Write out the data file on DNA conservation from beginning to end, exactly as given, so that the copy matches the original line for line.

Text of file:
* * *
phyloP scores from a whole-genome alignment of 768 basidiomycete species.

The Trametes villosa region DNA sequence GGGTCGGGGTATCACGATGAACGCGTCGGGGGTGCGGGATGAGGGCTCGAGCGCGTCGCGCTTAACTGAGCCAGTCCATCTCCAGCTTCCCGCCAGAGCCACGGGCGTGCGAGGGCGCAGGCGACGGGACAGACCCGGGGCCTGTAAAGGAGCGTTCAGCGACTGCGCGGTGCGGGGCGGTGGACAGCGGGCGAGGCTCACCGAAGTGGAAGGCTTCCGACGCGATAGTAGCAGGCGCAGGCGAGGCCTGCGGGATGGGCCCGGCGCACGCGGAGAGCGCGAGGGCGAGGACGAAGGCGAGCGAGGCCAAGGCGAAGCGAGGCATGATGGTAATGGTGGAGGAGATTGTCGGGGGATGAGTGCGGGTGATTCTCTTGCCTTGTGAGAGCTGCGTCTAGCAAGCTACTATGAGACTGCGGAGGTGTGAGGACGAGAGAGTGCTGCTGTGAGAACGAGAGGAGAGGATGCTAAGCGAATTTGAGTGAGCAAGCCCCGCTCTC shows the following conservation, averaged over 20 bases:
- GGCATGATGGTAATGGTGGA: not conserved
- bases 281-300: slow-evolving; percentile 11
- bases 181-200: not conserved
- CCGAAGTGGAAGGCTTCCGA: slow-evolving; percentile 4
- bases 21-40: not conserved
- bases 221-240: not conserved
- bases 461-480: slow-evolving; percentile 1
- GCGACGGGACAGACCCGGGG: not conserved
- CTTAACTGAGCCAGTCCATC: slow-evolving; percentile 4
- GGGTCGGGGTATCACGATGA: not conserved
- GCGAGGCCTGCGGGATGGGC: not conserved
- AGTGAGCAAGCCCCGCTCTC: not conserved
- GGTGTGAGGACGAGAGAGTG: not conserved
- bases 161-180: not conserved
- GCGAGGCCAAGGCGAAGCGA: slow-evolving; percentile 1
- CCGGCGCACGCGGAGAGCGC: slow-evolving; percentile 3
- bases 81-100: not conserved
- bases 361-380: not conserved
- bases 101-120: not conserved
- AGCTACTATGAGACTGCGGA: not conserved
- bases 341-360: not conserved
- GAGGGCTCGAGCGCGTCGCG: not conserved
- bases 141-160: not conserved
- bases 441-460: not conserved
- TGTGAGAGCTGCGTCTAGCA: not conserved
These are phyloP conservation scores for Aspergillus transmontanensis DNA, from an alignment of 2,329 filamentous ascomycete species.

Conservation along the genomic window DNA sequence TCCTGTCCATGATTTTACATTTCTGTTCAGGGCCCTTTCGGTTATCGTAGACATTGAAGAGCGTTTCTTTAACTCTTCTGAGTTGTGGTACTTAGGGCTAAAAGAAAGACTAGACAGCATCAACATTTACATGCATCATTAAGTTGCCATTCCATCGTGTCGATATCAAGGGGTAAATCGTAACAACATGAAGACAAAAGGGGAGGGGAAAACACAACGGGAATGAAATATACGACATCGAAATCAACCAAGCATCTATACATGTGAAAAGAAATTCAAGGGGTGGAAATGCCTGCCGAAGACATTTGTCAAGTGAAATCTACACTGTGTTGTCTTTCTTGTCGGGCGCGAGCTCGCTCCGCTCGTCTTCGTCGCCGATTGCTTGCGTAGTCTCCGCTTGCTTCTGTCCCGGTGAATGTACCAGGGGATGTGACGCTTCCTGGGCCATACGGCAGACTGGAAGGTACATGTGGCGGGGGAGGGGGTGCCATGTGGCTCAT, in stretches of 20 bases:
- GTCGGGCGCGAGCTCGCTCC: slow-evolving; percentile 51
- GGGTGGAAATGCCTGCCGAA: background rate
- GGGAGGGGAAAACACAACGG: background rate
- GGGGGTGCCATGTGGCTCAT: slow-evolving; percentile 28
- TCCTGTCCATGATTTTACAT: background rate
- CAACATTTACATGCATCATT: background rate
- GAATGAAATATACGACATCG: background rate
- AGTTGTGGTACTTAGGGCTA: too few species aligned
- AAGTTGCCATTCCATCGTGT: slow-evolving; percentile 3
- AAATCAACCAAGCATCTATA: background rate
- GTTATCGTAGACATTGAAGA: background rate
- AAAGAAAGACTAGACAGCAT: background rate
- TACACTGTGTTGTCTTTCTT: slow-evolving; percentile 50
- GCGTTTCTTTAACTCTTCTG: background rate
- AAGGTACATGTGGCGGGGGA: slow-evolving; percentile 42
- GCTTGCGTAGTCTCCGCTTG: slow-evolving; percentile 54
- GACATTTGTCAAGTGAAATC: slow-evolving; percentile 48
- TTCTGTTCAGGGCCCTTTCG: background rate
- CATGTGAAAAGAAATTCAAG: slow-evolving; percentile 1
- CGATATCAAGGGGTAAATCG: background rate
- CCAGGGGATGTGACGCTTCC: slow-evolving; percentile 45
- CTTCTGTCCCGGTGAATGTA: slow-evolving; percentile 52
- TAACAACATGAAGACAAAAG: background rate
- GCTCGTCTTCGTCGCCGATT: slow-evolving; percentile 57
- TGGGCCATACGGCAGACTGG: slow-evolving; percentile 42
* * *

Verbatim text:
phyloP scores from a whole-genome alignment of 768 basidiomycete species.

The Trametes villosa region DNA sequence GGGTCGGGGTATCACGATGAACGCGTCGGGGGTGCGGGATGAGGGCTCGAGCGCGTCGCGCTTAACTGAGCCAGTCCATCTCCAGCTTCCCGCCAGAGCCACGGGCGTGCGAGGGCGCAGGCGACGGGACAGACCCGGGGCCTGTAAAGGAGCGTTCAGCGACTGCGCGGTGCGGGGCGGTGGACAGCGGGCGAGGCTCACCGAAGTGGAAGGCTTCCGACGCGATAGTAGCAGGCGCAGGCGAGGCCTGCGGGATGGGCCCGGCGCACGCGGAGAGCGCGAGGGCGAGGACGAAGGCGAGCGAGGCCAAGGCGAAGCGAGGCATGATGGTAATGGTGGAGGAGATTGTCGGGGGATGAGTGCGGGTGATTCTCTTGCCTTGTGAGAGCTGCGTCTAGCAAGCTACTATGAGACTGCGGAGGTGTGAGGACGAGAGAGTGCTGCTGTGAGAACGAGAGGAGAGGATGCTAAGCGAATTTGAGTGAGCAAGCCCCGCTCTC shows the following conservation, averaged over 20 bases:
- GGCATGATGGTAATGGTGGA: not conserved
- bases 281-300: slow-evolving; percentile 11
- bases 181-200: not conserved
- CCGAAGTGGAAGGCTTCCGA: slow-evolving; percentile 4
- bases 21-40: not conserved
- bases 221-240: not conserved
- bases 461-480: slow-evolving; percentile 1
- GCGACGGGACAGACCCGGGG: not conserved
- CTTAACTGAGCCAGTCCATC: slow-evolving; percentile 4
- GGGTCGGGGTATCACGATGA: not conserved
- GCGAGGCCTGCGGGATGGGC: not conserved
- AGTGAGCAAGCCCCGCTCTC: not conserved
- GGTGTGAGGACGAGAGAGTG: not conserved
- bases 161-180: not conserved
- GCGAGGCCAAGGCGAAGCGA: slow-evolving; percentile 1
- CCGGCGCACGCGGAGAGCGC: slow-evolving; percentile 3
- bases 81-100: not conserved
- bases 361-380: not conserved
- bases 101-120: not conserved
- AGCTACTATGAGACTGCGGA: not conserved
- bases 341-360: not conserved
- GAGGGCTCGAGCGCGTCGCG: not conserved
- bases 141-160: not conserved
- bases 441-460: not conserved
- TGTGAGAGCTGCGTCTAGCA: not conserved
These are phyloP conservation scores for Aspergillus transmontanensis DNA, from an alignment of 2,329 filamentous ascomycete species.

Conservation along the genomic window DNA sequence TCCTGTCCATGATTTTACATTTCTGTTCAGGGCCCTTTCGGTTATCGTAGACATTGAAGAGCGTTTCTTTAACTCTTCTGAGTTGTGGTACTTAGGGCTAAAAGAAAGACTAGACAGCATCAACATTTACATGCATCATTAAGTTGCCATTCCATCGTGTCGATATCAAGGGGTAAATCGTAACAACATGAAGACAAAAGGGGAGGGGAAAACACAACGGGAATGAAATATACGACATCGAAATCAACCAAGCATCTATACATGTGAAAAGAAATTCAAGGGGTGGAAATGCCTGCCGAAGACATTTGTCAAGTGAAATCTACACTGTGTTGTCTTTCTTGTCGGGCGCGAGCTCGCTCCGCTCGTCTTCGTCGCCGATTGCTTGCGTAGTCTCCGCTTGCTTCTGTCCCGGTGAATGTACCAGGGGATGTGACGCTTCCTGGGCCATACGGCAGACTGGAAGGTACATGTGGCGGGGGAGGGGGTGCCATGTGGCTCAT, in stretches of 20 bases:
- GTCGGGCGCGAGCTCGCTCC: slow-evolving; percentile 51
- GGGTGGAAATGCCTGCCGAA: background rate
- GGGAGGGGAAAACACAACGG: background rate
- GGGGGTGCCATGTGGCTCAT: slow-evolving; percentile 28
- TCCTGTCCATGATTTTACAT: background rate
- CAACATTTACATGCATCATT: background rate
- GAATGAAATATACGACATCG: background rate
- AGTTGTGGTACTTAGGGCTA: too few species aligned
- AAGTTGCCATTCCATCGTGT: slow-evolving; percentile 3
- AAATCAACCAAGCATCTATA: background rate
- GTTATCGTAGACATTGAAGA: background rate
- AAAGAAAGACTAGACAGCAT: background rate
- TACACTGTGTTGTCTTTCTT: slow-evolving; percentile 50
- GCGTTTCTTTAACTCTTCTG: background rate
- AAGGTACATGTGGCGGGGGA: slow-evolving; percentile 42
- GCTTGCGTAGTCTCCGCTTG: slow-evolving; percentile 54
- GACATTTGTCAAGTGAAATC: slow-evolving; percentile 48
- TTCTGTTCAGGGCCCTTTCG: background rate
- CATGTGAAAAGAAATTCAAG: slow-evolving; percentile 1
- CGATATCAAGGGGTAAATCG: background rate
- CCAGGGGATGTGACGCTTCC: slow-evolving; percentile 45
- CTTCTGTCCCGGTGAATGTA: slow-evolving; percentile 52
- TAACAACATGAAGACAAAAG: background rate
- GCTCGTCTTCGTCGCCGATT: slow-evolving; percentile 57
- TGGGCCATACGGCAGACTGG: slow-evolving; percentile 42